How does an empire work?

If only you knew!

One would be a crucial step closer to solving the mystery that Russian President Putin has set for the world by ordering an attack on Ukraine.

With the rationality assumptions of international politics calibrated for reciprocity, one hardly seems to be able to grasp his actions anymore.

Whether Putin had gone insane was a question that was seriously asked in the world press, as if it were possible to answer it empirically via remote diagnostics.

In this situation, the historian Jörg Baberowski brought the category of empire into play in the FAZ on March 1: In order to understand Putin's politics, one has to underlie a regulatory framework that has become alien to the postcolonial actors in the West.

An empire, but also a state,

who wants to restore an empire or make up for the loss of an empire has different interests than a nation-state.

It is therefore electrifying when, in the commentary on the current war by a respected social scientist, after extensive explanations you come across the summing up sentence: "This is how an empire works."

Patrick Bahners

Feuilleton correspondent in Cologne and responsible for "Humanities".

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Wolfgang Streeck, Emeritus Director of the Max Planck Institute for the Study of Societies in Cologne, does not speak of Russia at this point in his essay “Fog of War”, published on March 1 in the blog of the British “New Left Review”.

Yes, in the entire essay he does not speak at all of Russia as an imperial power - and basically not at all of Russian power in the sense of freedom of action, initiative and ideas of order.

Streeck's empire is the American one, and the lesson on how such an entity works is supposedly being learned by "EU-Europeans," especially politicians of Green Party affiliations: "If you allow the US to protect you, geopolitics beats all other politics, and this geopolitics is defined by Washington alone.”

Wrestling at the abyss

Streeck sees Western unity in the face of Russian aggression as an effect of American imperialism. At the outset, he describes the “decline of the European state system into the barbarism of war” as what he wants to explain.

His image of "relentless wrestling on the edge of the abyss, with both sides eventually falling off a cliff" will repel some readers as a scandalous relativization of Putin's unleashing of war.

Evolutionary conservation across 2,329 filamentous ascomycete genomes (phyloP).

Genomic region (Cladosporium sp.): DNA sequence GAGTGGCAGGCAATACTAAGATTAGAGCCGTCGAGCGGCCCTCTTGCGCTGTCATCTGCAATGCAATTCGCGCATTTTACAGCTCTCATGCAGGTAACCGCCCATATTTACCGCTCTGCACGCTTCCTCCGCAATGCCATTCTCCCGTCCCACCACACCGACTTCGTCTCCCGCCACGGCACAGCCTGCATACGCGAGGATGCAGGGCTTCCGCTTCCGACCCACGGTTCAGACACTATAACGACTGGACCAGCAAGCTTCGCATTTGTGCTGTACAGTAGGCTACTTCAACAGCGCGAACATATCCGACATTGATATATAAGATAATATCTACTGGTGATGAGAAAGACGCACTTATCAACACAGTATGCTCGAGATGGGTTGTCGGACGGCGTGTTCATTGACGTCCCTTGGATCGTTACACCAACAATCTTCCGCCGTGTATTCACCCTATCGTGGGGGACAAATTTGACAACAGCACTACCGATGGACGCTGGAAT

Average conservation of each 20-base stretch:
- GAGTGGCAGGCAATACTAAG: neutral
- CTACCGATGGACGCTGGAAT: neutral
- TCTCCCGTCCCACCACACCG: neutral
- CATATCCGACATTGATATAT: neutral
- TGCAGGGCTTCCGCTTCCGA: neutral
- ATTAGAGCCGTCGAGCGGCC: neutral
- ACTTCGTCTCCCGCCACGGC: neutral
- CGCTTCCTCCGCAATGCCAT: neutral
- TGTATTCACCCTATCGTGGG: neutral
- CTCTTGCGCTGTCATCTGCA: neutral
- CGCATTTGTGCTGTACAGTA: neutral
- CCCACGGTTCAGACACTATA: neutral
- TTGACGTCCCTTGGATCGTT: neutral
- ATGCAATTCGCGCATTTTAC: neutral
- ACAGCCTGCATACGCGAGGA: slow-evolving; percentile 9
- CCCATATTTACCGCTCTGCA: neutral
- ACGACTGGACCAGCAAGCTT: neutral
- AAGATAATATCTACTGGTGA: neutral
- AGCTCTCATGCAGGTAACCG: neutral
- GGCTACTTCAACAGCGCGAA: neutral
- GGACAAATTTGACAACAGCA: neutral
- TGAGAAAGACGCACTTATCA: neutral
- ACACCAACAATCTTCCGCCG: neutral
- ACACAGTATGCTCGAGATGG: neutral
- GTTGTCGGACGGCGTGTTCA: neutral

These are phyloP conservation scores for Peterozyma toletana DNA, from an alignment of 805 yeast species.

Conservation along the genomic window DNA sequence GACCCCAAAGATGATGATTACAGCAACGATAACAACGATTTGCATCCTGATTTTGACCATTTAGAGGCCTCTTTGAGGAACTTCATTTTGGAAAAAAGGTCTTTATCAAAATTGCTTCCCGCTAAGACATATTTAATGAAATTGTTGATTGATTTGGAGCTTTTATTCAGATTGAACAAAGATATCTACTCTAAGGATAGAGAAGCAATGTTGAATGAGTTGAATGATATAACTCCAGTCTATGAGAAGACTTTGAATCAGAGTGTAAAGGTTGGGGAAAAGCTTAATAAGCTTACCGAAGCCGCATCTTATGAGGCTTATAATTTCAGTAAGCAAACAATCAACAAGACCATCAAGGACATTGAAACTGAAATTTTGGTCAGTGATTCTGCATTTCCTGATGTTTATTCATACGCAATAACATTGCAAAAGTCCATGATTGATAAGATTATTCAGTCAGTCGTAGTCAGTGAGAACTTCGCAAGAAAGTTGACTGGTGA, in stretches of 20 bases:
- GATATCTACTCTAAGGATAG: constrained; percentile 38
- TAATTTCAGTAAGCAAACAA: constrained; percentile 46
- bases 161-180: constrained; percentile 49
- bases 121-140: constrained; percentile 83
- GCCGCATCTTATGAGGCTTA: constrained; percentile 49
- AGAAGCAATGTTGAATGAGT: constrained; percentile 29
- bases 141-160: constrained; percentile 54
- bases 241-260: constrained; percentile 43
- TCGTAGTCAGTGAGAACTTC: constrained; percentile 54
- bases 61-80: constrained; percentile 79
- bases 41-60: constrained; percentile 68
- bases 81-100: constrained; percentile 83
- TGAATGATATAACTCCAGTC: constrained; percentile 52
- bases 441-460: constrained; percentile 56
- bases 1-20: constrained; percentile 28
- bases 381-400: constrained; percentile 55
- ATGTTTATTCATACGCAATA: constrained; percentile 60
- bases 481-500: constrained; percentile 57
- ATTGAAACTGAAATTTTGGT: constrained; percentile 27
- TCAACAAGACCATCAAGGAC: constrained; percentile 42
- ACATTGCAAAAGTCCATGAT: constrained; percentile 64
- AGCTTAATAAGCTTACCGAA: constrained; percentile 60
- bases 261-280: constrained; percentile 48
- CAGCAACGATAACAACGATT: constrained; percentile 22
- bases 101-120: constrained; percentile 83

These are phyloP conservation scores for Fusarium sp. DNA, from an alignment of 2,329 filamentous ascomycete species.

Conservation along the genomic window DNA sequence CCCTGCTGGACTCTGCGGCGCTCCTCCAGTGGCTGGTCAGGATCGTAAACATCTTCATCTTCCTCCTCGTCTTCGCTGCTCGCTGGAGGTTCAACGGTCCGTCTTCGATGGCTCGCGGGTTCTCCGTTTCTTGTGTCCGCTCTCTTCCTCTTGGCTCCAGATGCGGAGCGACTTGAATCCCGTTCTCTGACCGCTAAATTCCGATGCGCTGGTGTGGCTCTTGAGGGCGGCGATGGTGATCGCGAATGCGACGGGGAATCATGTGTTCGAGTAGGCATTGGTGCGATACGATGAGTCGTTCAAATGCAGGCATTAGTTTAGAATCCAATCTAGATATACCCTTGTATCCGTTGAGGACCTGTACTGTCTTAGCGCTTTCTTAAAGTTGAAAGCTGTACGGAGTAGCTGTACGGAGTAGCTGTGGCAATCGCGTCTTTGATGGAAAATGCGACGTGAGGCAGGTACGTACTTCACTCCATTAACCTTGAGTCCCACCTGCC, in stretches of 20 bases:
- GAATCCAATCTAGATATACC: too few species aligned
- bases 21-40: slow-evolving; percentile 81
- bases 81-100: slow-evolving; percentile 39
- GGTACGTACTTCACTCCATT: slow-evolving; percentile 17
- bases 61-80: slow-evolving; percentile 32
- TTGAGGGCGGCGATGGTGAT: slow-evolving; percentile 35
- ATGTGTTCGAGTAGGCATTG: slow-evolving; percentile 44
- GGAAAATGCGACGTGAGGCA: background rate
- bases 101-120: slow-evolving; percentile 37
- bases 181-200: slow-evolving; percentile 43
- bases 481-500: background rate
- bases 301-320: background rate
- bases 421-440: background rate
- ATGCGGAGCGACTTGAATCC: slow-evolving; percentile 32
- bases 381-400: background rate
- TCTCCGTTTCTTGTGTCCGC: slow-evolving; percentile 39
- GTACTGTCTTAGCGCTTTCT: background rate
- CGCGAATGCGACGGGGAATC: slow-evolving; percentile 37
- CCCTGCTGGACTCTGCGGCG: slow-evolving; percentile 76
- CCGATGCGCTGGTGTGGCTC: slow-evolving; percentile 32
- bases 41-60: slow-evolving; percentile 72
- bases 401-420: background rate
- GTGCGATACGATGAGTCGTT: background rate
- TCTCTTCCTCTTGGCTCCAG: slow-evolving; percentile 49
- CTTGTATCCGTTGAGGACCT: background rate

Streeck calls the Russian attack "murderous," but his wording that it applies to a country with which Russia once shared a common state is skewed.

It sounds as if the invasion made it particularly barbaric - and the restoration of this state unity is Putin's explicit war goal,

Streeck comes close to denying the existence of the Ukrainian nation when he derisively calls Ukraine a house divided between a surprising number of oligarchs.

He recently dedicated a book to international relations at Suhrkamp, ​​with which, as Günther Nonnenmacher summed it up in the FAZ, he presented "a holistic theory" that "aspires no less than to explain the nature of societies and states and the entire state system". .

The European Union is characterized there as an “unfinished and incomplete liberal empire in the stage of its foreseeable failure”, which Streeck, according to Nonnenmacher, has “a dislike that has increased to the point of hatred”.

The inspiration of political theory from class analysis, in its most recent application, is that Streeck jumps at will between interest groups, governments, states and statesmen when identifying actors whom he blames for the “monstrous” development.

Contemptuously, as is known from him, he comments on the "so-called 'quality press'" and the "local commentaries".

The empirical cogency of his statements may be questionable, since he chose the form of an essay.

But one can hardly say that he argues more rigorously than an ordinary editorial.